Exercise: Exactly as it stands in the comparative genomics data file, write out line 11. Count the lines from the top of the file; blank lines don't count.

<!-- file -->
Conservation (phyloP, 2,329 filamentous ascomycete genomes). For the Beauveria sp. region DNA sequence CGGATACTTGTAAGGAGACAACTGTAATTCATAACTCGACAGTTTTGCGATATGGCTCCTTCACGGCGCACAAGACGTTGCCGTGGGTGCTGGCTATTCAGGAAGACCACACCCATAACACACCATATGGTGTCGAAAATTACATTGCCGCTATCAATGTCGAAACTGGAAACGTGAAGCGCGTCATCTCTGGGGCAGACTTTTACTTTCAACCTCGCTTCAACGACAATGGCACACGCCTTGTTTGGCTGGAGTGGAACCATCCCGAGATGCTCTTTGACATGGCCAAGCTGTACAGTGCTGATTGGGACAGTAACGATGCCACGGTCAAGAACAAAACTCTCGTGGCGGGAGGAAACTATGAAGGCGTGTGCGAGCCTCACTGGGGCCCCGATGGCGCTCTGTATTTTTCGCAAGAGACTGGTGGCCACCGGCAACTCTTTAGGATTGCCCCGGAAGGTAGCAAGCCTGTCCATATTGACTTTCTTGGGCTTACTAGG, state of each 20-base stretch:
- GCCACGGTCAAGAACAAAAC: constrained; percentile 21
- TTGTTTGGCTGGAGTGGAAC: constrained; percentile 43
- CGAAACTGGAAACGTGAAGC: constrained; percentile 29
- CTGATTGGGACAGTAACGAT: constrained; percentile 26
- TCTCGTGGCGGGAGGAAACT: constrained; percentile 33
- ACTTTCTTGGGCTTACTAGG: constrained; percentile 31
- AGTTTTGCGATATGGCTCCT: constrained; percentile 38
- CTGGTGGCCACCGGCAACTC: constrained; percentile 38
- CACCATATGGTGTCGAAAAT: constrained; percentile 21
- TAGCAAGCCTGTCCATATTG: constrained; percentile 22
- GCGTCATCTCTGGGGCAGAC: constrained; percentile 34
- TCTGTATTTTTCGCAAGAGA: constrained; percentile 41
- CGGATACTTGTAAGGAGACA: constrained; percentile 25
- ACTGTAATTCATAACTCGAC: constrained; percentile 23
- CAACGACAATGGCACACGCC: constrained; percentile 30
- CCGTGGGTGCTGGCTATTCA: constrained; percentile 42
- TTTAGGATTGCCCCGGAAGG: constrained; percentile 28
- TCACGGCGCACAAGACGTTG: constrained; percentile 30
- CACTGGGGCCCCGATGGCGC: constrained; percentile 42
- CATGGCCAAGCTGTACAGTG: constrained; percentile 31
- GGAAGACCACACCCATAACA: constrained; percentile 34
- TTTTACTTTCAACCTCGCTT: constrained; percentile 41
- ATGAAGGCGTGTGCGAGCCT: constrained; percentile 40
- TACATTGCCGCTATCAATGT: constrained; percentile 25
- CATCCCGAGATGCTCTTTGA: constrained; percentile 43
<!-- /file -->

- TAGCAAGCCTGTCCATATTG: constrained; percentile 22